“A century ago, petroleum – what we call oil – was just an obscure commodity; today it is almost as vital to human existence as water. “
As the quote above suggests, oil has become a prerequisite for our everyday life and one of the main drivers of the global economy. Yet despite its importance oil prices had a roller-coaster ride in 2018 as geopolitical tensions severely influenced their movement.
How Do We Determine the Price of Oil?
Since oil is a commodity, the price of crude oil is determined by traders who bid on oil futures contracts in the commodities market. That’s why oil prices change daily, depending on how trading went that day. The three main factor that influence oil prices are supply, demand and market settlement. This can be clearly demonstrated when observing the crude oil price movement at the chart below.
WTI & Brent Oil Prices
Source: Bloomberg, InterCapital Research
In the period prior to the 2008 financial crisis, rising oil demand coming from emerging market economies such as China and India coupled with production cuts by OPEC Countries in the Middle East drove the price of oil to its record heights. At the time oil barrels traded at nearly USD 150 per barrel. This changed in the aftermath of the global financial crisis as the once booming economies slowed down and were no longer in need of such large amounts of oil.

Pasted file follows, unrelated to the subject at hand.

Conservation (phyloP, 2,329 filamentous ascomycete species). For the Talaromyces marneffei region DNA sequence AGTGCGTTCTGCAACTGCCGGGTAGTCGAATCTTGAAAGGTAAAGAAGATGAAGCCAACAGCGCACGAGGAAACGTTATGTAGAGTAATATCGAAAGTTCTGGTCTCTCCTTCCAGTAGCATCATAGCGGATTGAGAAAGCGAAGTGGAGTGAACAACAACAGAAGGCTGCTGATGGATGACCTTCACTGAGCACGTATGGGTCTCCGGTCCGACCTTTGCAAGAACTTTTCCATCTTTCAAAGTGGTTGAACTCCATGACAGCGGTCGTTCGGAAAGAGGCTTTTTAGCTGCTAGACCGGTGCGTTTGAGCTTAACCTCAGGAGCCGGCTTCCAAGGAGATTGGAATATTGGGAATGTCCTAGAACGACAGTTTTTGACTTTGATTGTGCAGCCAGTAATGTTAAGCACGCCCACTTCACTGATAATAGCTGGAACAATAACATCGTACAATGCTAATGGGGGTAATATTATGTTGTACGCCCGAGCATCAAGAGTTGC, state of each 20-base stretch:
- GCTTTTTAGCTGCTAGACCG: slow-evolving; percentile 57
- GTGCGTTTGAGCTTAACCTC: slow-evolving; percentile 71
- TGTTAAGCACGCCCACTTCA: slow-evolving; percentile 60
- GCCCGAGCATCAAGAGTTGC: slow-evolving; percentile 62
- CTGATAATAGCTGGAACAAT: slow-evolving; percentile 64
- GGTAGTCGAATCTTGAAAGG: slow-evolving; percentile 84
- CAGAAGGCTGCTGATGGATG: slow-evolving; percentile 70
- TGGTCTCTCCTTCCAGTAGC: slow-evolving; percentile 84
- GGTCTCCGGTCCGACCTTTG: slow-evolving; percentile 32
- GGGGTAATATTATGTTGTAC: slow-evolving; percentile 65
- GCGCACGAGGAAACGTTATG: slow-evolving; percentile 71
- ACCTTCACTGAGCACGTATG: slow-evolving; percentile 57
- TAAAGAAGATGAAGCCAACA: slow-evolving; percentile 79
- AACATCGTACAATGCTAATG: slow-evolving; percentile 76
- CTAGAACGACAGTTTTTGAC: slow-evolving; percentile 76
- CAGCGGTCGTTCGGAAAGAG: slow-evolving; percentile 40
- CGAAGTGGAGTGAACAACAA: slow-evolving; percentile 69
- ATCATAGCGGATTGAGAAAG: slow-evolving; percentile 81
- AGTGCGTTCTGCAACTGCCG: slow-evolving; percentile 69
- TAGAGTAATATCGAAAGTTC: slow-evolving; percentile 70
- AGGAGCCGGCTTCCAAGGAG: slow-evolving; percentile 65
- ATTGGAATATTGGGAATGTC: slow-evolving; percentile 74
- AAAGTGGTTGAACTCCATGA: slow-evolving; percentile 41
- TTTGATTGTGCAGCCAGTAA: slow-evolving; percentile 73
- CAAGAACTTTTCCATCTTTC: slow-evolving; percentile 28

Following the recovery of the global economy, the price of oil started to regain its previous height until 2014 when the price was almost cut in half. Several factors contributed to the sharp decrease, for starters, the fast-growing economies that drove oil prices up in the past were not growing at the same rate anymore. Furthermore, oil prices came under additional pressure after Saudi Arabia refused to cut their production levels, despite the robust global output at the time. The Middle Eastern country was faced with a dilemma, either to let prices drop further or cede market share by cutting production in order to push prices up. In the end they decided to keep their production stable, concluding that low oil prices offered more of a long-term benefit than giving up market share.